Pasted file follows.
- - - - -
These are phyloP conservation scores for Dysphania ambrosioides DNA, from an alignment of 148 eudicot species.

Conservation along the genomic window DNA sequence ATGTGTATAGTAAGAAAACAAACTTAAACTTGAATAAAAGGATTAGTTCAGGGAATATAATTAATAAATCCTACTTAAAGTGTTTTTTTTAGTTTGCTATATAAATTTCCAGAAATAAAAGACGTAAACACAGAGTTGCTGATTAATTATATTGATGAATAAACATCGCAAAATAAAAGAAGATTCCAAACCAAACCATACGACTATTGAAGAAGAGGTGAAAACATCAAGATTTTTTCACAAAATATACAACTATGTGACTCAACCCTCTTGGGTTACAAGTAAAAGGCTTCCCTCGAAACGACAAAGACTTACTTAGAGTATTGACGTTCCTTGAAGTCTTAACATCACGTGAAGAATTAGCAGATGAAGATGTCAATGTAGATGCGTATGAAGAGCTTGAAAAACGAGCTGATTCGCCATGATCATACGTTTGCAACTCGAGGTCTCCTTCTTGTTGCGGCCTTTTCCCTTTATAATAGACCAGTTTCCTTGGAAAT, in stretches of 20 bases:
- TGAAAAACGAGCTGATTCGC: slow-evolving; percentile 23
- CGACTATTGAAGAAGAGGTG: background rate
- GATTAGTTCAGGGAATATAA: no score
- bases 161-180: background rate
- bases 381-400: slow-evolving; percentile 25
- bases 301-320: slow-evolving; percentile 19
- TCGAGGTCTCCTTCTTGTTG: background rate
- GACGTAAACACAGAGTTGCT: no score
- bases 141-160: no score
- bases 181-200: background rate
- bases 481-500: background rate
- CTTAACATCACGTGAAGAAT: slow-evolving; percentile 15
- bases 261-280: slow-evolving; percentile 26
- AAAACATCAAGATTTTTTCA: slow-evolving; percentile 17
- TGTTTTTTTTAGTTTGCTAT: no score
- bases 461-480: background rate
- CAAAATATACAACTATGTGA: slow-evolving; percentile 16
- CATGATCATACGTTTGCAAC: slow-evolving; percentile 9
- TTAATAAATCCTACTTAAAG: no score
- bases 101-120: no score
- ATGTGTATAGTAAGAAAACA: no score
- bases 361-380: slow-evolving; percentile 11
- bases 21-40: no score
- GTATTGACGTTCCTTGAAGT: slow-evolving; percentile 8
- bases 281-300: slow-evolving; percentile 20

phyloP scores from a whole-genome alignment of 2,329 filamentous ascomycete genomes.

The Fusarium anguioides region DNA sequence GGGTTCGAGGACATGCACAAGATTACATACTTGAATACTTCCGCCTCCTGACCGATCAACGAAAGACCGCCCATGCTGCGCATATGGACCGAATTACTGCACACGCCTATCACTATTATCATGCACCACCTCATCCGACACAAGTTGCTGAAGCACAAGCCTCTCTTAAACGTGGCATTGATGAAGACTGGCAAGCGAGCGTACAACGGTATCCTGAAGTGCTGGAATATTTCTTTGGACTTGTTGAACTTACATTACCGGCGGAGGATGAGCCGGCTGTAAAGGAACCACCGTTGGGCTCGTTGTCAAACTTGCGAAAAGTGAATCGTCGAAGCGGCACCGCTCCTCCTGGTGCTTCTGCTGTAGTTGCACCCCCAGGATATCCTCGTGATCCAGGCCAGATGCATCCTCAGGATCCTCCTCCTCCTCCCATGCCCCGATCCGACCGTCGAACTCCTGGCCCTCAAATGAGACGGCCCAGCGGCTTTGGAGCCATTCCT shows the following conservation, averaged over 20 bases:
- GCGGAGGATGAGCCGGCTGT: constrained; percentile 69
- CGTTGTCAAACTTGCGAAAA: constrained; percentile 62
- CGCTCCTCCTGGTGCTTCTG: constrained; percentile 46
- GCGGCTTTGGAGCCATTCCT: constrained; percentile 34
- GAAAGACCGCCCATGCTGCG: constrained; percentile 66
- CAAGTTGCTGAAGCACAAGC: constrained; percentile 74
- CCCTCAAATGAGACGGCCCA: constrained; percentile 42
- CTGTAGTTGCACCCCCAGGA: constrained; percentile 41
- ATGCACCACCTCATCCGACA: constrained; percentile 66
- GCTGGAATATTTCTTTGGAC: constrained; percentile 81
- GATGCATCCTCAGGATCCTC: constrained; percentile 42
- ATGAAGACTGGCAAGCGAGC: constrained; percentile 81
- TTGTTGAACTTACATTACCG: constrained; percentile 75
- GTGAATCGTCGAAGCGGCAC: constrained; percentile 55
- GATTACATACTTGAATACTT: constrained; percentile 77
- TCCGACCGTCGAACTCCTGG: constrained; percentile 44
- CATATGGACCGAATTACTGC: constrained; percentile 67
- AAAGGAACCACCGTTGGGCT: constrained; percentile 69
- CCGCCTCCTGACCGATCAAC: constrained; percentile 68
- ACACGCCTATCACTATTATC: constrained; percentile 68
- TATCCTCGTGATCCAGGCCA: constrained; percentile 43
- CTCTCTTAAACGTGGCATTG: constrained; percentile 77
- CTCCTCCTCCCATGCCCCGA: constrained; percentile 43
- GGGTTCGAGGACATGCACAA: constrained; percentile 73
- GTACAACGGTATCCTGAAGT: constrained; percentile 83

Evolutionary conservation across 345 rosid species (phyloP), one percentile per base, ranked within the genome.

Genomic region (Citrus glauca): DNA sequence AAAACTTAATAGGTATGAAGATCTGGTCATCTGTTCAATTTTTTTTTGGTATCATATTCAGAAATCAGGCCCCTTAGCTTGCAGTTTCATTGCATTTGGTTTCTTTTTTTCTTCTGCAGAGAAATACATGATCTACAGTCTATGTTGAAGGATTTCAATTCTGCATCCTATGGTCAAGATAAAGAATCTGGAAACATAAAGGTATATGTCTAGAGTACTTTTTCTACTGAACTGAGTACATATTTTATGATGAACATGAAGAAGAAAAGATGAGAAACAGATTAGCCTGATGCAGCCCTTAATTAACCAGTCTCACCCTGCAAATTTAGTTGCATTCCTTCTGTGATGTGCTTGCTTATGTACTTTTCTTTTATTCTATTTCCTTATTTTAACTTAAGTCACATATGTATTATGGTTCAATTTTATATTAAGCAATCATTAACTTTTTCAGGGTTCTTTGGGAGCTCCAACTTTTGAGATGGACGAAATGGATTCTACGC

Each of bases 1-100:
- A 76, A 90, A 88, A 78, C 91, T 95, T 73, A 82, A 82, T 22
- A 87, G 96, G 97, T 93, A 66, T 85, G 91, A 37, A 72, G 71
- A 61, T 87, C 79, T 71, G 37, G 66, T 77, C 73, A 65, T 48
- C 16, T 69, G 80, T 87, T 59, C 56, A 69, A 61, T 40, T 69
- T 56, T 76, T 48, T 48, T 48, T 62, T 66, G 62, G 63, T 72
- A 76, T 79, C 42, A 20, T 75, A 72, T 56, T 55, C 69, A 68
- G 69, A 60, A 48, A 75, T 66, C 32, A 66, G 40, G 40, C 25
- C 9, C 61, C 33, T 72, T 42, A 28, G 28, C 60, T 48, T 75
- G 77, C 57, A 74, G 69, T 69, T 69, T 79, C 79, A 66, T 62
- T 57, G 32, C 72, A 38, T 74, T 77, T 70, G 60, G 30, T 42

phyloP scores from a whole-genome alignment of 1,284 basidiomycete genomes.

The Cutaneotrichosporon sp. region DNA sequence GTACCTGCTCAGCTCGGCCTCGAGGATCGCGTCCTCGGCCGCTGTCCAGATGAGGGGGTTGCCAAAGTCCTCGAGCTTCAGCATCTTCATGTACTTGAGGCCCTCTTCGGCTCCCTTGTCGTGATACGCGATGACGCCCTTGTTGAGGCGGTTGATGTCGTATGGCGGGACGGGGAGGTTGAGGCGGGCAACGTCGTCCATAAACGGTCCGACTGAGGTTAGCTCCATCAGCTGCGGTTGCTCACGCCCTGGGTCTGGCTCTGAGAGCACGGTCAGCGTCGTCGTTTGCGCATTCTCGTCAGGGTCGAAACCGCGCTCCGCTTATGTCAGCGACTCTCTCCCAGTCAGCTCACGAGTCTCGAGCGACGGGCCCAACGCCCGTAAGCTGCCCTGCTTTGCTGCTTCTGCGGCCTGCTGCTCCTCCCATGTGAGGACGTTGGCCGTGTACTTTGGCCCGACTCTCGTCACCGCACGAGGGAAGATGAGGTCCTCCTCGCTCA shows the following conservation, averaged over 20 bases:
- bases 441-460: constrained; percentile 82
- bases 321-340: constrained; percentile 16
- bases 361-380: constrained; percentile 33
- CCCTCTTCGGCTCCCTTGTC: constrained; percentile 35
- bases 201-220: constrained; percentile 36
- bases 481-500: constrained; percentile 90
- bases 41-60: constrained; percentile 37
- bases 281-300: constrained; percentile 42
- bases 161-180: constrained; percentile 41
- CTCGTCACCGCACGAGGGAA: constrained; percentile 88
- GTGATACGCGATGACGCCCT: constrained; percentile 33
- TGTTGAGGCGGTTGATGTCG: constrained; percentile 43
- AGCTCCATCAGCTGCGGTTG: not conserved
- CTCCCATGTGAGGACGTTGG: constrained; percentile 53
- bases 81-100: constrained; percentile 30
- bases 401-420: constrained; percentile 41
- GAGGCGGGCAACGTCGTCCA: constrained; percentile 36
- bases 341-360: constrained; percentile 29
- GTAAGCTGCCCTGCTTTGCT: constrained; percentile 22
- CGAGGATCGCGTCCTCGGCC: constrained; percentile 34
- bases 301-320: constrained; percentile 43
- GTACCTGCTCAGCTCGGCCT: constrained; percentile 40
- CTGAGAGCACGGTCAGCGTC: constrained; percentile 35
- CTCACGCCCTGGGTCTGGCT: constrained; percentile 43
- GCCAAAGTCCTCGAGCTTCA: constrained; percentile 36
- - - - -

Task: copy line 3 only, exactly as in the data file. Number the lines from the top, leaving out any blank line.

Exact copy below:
- TGAAAAACGAGCTGATTCGC: slow-evolving; percentile 23